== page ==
When I crossed paths with Center City Jazz Fest founder Ernest Stuart in the crowd at Franky Bradley’s on Saturday afternoon, I remarked how excited I was that the festival made a return this year. Stuart’s very direct, very apropos reply: “So am I!”
2023 was the first year CCJF has taken place since the proverbial Before Times. There was a point during the pandemic and the ensuing recovery where, surely, fans and organizers alike didn’t know what — if anything! — the future held for it. Thankfully, Stuart and festival director Jay Levin persevered and put together a glorious program that rebooted the event in full force this past weekend. The sold out festival saw audiences packing the upstairs at Fergie’s, clamoring to get a seat at Franky Bradley’s, and watching from the sidewalk out front of Time.
20 artists in five venues over the course of an afternoon, with one reasonably-priced wristband allowing you to bounce from show to show as you please: it’s truly one of the best bang-for-your-buck deals in Philly music, and a great experience for jazz devotees and new listeners testing the waters, for fans of the trad and fans of the avant-garde alike. I was able to catch ten of the 20 artists on offer, and you can read more about them below. Cheers to Center City Jazz Fest on its return; long may it run.
This Philadelphia-via-Alaska saxophonist got the day started on a downbeat note at Franky Bradley’s, mixing soft and smooth originals with standards like “It Was A Very Good Year” and superb soloing from his trio.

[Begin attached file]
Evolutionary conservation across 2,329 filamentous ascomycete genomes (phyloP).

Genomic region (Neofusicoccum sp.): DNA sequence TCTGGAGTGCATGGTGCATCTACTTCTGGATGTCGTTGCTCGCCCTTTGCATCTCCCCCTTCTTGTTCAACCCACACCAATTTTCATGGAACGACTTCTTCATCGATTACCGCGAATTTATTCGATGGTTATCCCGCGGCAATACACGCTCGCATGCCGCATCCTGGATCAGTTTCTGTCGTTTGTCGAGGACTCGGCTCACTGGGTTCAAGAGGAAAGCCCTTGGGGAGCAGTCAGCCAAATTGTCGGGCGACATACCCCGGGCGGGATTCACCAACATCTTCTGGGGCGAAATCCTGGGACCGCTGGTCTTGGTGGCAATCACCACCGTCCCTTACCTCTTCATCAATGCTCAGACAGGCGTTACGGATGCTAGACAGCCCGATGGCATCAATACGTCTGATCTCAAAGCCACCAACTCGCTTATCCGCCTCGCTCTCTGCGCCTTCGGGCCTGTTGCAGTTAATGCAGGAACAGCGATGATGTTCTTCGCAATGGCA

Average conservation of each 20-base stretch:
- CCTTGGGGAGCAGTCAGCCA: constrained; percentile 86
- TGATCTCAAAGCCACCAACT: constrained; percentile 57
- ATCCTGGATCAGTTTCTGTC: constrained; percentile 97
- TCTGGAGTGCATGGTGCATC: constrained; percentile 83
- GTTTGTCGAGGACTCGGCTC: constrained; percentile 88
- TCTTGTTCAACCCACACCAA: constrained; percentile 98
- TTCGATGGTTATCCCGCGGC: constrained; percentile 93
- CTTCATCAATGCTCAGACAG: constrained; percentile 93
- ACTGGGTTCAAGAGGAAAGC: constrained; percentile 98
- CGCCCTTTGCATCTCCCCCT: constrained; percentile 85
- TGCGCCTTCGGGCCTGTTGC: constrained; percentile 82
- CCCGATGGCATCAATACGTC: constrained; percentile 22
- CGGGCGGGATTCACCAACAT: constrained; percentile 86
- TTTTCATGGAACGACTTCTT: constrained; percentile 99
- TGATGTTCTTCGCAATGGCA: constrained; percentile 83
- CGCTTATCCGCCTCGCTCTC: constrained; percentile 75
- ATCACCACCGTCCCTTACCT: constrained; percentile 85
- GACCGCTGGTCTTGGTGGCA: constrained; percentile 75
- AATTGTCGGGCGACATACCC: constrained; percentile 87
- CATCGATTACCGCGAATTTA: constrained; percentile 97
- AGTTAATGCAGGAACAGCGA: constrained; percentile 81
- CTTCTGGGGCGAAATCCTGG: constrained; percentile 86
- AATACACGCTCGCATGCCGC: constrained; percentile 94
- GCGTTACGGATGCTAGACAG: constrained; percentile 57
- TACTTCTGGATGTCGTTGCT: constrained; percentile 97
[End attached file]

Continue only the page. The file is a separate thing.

Anthony Tidd’s Sanity
An educator, composer and band leader, sax player Anthony Tidd played a freewheeling set that had Time at capacity, dancing to swift offbeat grooves and jamming to hip-hop arrangements with stream-of-consciousness lyricism that had the crowd on its feet.
Levin introduced the Juilliard-schooled Sarah Hamadan as a rising star in jazz, and she went on to show exactly why that is. The New England native’s breathtaking playing was nimble and energized, bopping to fast tempos and showing tremendous chemistry with her trio.
This Bay Area percussionist and vibraphonist was entrancing in her mid-day set at Time. The warm tones of the instrument cast a mellow ambience on the room, but Berliner’s fervent attack gave the set a feeling of rock energy.
Classy and classic, much-loved Philly vocalist Joanna Pascals had Franky Bradley’s packed to the gills for an achingly beautiful set that balanced wistful melancholy and cheeky humor. Our friends at WRTI were filming this performance, and all of Franky Bradley’s sets at CCJF; watch their YouTube for the videos that result.
New Chestnut Street lounge Leda’s seemed to be this year’s CCJF venue that made the most space for progressive sounds in jazz and adjacent to jazz. A set by singer-songwriter and composer Max Swan is a perfect example: he shreds on his instrument, but infuses it with modern R&B and pop vocals and arrangements, carving his own lane between the two worlds.
Kendrah Butler Waters
Philly pianist and band leader Kendrah Butler Waters took her own approach to navigating the space between genres in a set at Fergies. As a soloist, she plays with Art Tatum precision, but when vocals come in the mix, the mood shifts to gorgeous tones of gospel and soul.
At the front of the spacey Philly prog instrumentalists Killiam Shakespeare, keys player Corey Bernhard’s sound can be far-out and fascinating. A solo set at Time saw him taking a decidedly more reeled-in approach, meditating on Rhodes grooves in an almost ambient kind of way.
Freewheeling drummer and bandleader Nazir Ebo is another rising star on this lineup — WRTI’s Shaun Brady recently dubbed him such — and his quintet’s late afternoon set at Leda’s explored the outer realms of sound in the spirit of Thundercat, 70s Miles and beyond.
Closing the day upstairs at Fergies, dulcet-toned vocalist Michelle Lordi and her tight band performed a set of songs that, again, fell between the lines of expectations. One moment they might play to the loungey setup of the space and the day, another they might lead things in surprising trip-hop-flavored directions, like we heard on the terrific “Double / Crossed.”